Monday, January 22, 2018

Classic Movie Puzzle Grid #1

My husband, who knows how much I like puzzles, recently sent me a link to the Puzz Grid site, where puzzle enthusiasts submit puzzle grids for others to solve. Of course I immediately thought about making my own versions with classic movie themes!

Here's how the puzzle grid works. Each puzzle contains 16 words or phrases, which can be sorted into four groups of four. The groups can be names, things in the same category, or basically any related collection. The player has to figure out which items belong together and what connects them. On Puzz Grid the puzzles are timed, but here you can take as long as you want. I'll put the answers in the comments below the post.

If you try one of these, let me know what you think! I made some classic movie cryptoquizzes a while back, so try your hand at those, too, if you like.

This first one will be really easy!

WHALE                     MATTHAU            CAGNEY            FORD

HUSTON                    FONDA                 BRENNAN         PIDGEON

CARRADINE            MASON                 HULL                  WAYNE

HATHAWAY             TRAVERS              AGAR                 ARNESS

Monday, January 8, 2018

Classic Films in Focus: THE BRIDES OF DRACULA (1960)

Peter Cushing returns to the role of Doctor Van Helsing for this sequel to Hammer's 1958 reinvention of the Dracula story, but, in spite of the title, Dracula never actually appears. Instead, Van Helsing combats a new undead menace and the relentless obstacle of the doctor's own terrible timing, which goes a long way to make a bad problem worse. While the absence of Christopher Lee's Count is lamentable, and Van Helsing's inability to be on time is maddening, The Brides of Dracula offers a smorgasbord of the usual Hammer delights, including buxom damsels, sublime Gothic ambience, and the perfectly serious performance of Cushing himself.

Van Helsing combats an outbreak of vampirism when the undead Baron Meinster (David Peel) escapes from bondage and turns his pretty young victims into fellow bloodsuckers. The Baron also exacts a terrible revenge on his mother, the Baroness (Martita Hunt), who had kept him a prisoner in the family castle to control his murderous appetite. Once on the loose, the Baron pursues the lovely Marianne (Yvonne Monlaur), who escapes from her first encounter with the vampire and is rescued by Van Helsing. Unfortunately, Marianne's next destination is a girls' school, where the Baron finds plenty of virginal flesh to feed his lust for blood.

The Baron is a younger, more talkative monster than Lee's Dracula, with a young man's energy to match. David Peel's fluffy blond coif and oversized fangs make him a bit silly, but he manages to wreak havoc just the same, especially because Van Helsing never manages to keep his promises to return before sundown and stake the latest vampire victim. We might forgive him for being late the first time, but by the second time he really ought to know better; both of the female vampires might have been dispatched before they ever woke up (which would have made for a much shorter movie but a less frustrating vampire hunter). It's not Cushing's fault that the script relies on his character to be incompetent in order to generate the titular brides, but I find it hard to accept that the one guy who ought to be on top of the problem doesn't seem to know what time the sun sets.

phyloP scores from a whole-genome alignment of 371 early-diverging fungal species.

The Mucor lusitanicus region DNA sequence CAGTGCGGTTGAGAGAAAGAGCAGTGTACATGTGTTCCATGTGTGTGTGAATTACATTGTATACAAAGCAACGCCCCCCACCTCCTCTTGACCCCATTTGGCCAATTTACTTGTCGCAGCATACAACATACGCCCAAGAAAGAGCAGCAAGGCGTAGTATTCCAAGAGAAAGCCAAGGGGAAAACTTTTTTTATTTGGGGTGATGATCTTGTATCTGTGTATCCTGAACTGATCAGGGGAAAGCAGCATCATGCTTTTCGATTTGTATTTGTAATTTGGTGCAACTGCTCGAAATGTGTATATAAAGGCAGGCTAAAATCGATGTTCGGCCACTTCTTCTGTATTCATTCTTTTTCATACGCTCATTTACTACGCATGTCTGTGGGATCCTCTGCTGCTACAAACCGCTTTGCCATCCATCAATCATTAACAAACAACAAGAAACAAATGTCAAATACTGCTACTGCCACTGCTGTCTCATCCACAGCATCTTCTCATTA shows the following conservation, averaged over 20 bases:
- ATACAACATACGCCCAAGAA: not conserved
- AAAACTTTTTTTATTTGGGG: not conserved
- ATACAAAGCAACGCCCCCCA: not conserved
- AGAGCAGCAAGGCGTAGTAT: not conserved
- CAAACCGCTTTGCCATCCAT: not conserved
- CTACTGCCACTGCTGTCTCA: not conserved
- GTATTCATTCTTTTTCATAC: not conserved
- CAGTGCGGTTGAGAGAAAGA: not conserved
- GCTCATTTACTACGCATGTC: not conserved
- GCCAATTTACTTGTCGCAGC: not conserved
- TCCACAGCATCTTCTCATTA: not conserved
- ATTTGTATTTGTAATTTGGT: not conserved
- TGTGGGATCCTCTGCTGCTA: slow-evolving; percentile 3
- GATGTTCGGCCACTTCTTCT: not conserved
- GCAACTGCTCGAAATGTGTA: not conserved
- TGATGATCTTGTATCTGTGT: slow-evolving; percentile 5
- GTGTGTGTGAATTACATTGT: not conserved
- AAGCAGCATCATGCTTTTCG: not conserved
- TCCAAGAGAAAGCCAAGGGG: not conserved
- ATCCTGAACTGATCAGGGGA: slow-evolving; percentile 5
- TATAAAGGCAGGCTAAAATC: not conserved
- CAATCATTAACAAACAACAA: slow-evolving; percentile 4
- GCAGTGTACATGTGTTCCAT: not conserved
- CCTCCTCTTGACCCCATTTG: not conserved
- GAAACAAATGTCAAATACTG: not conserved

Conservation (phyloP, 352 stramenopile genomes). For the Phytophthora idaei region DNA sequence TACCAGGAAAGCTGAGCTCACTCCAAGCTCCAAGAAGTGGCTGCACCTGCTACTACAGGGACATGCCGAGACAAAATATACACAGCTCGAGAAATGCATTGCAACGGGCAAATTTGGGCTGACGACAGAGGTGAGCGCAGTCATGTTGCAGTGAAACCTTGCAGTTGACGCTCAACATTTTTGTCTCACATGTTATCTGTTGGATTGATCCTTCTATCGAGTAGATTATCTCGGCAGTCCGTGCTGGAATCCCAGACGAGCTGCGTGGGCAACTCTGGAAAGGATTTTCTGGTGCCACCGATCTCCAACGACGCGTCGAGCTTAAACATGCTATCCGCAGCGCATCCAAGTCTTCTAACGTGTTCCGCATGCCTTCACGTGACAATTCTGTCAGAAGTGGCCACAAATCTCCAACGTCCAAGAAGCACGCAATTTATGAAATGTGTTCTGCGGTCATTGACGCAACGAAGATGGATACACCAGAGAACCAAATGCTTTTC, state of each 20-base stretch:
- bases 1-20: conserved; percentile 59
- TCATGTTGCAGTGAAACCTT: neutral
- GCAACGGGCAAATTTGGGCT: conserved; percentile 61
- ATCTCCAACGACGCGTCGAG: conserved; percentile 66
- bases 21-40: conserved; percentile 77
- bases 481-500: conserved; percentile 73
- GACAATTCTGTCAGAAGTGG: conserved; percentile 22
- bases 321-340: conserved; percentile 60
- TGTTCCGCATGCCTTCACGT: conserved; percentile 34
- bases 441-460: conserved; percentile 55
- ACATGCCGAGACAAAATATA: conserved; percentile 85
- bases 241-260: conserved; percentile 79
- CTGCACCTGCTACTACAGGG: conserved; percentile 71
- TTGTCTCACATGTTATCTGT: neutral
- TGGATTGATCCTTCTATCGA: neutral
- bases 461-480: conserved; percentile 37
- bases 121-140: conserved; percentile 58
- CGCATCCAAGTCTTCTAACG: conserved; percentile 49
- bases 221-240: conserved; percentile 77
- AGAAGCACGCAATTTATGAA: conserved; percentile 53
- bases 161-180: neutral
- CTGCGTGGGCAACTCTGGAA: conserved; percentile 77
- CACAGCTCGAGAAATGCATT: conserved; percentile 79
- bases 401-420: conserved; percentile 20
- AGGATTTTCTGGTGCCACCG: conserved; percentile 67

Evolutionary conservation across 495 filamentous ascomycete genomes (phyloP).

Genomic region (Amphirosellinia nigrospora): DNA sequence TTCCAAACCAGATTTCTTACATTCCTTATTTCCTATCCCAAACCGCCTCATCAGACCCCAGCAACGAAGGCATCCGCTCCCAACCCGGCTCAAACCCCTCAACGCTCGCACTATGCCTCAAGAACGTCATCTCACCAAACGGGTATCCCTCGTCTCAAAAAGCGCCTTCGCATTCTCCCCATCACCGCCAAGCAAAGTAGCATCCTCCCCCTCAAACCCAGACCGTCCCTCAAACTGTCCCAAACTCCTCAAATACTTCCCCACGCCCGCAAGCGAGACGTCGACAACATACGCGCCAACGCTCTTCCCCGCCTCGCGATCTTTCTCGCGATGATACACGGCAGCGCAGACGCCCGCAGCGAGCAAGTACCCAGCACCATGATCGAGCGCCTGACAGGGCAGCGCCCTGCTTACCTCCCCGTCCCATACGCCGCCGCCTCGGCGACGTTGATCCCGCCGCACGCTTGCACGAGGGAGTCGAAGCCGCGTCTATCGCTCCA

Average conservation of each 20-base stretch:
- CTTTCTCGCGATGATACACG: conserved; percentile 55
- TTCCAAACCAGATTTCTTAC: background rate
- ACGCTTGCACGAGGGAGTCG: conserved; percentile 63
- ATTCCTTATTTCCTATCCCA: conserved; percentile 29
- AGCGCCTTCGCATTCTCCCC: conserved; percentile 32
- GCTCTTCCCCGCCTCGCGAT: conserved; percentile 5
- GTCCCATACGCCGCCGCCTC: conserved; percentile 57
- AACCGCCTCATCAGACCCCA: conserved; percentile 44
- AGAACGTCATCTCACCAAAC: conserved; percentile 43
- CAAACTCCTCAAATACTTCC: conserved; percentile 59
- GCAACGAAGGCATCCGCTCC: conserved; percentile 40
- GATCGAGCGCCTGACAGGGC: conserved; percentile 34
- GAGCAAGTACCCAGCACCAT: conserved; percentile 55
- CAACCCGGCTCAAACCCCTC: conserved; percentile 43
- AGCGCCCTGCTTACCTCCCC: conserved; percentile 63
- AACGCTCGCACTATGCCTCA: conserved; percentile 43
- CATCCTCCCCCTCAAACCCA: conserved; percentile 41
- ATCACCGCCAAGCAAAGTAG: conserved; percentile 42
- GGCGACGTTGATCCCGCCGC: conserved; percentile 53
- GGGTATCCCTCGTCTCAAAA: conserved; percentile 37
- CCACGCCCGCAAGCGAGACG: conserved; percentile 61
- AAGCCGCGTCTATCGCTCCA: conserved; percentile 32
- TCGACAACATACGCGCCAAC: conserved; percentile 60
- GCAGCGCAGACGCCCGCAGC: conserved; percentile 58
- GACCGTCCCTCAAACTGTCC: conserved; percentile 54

Van Helsing's chronic lateness allows the Baron to corrupt two young girls, first a villager and then one of Marianne's friends at the school. These "brides" run about in white nightgowns and flash their own extra-large fangs at Van Helsing, but they don't have much personality as vampires. Marianne is the only young woman who gets much to do, and she usually does exactly the wrong thing. She takes Van Helsing's instructions to forget what has happened to her so literally that she later becomes engaged to the Baron, not recognizing him as the monster she naively freed from his chains! More interesting, and more tragic, is the Baroness, who pays for hiding her unnatural son when he turns her into a vampire, too. Unlike the other victims, the Baroness retains her horror at her fate, and she welcomes Van Helsing's offer to set things right. Martita Hunt gives the standout performance of the picture in the role, showing the Baroness in a brief but tragic arc of complicity, guilt, contrition, and redemption.

In spite of its narrative flaws, The Brides of Dracula remains a great favorite among Hammer devotees, and many blog lists rank it as the best of the Hammer Dracula films. For the sake of comparison, watch Horror of Dracula (1958) and a couple of the later entries: Dracula: Prince of Darkness (1966), Dracula Has Risen from the Grave (1968), Taste the Blood of Dracula (1970), Scars of Dracula (1970), Dracula A.D. 1972 (1972), The Satanic Rites of Dracula (1973), or The Legend of the 7 Golden Vampires (1974). Terence Fisher, who directed this outing, also headed up several of Hammer's other most memorable pictures, including The Curse of Frankenstein (1957), Horror of Dracula, and The Mummy (1959). Cushing and his frequent costar Christopher Lee appear together in many of these films. You'll find Yvonne Monlaur in Circus of Horrors (1960) and The Terror of the Tongs (1961); Martita Hunt, meanwhile, should not be missed as Miss Havisham in the 1946 adaptation of Great Expectations.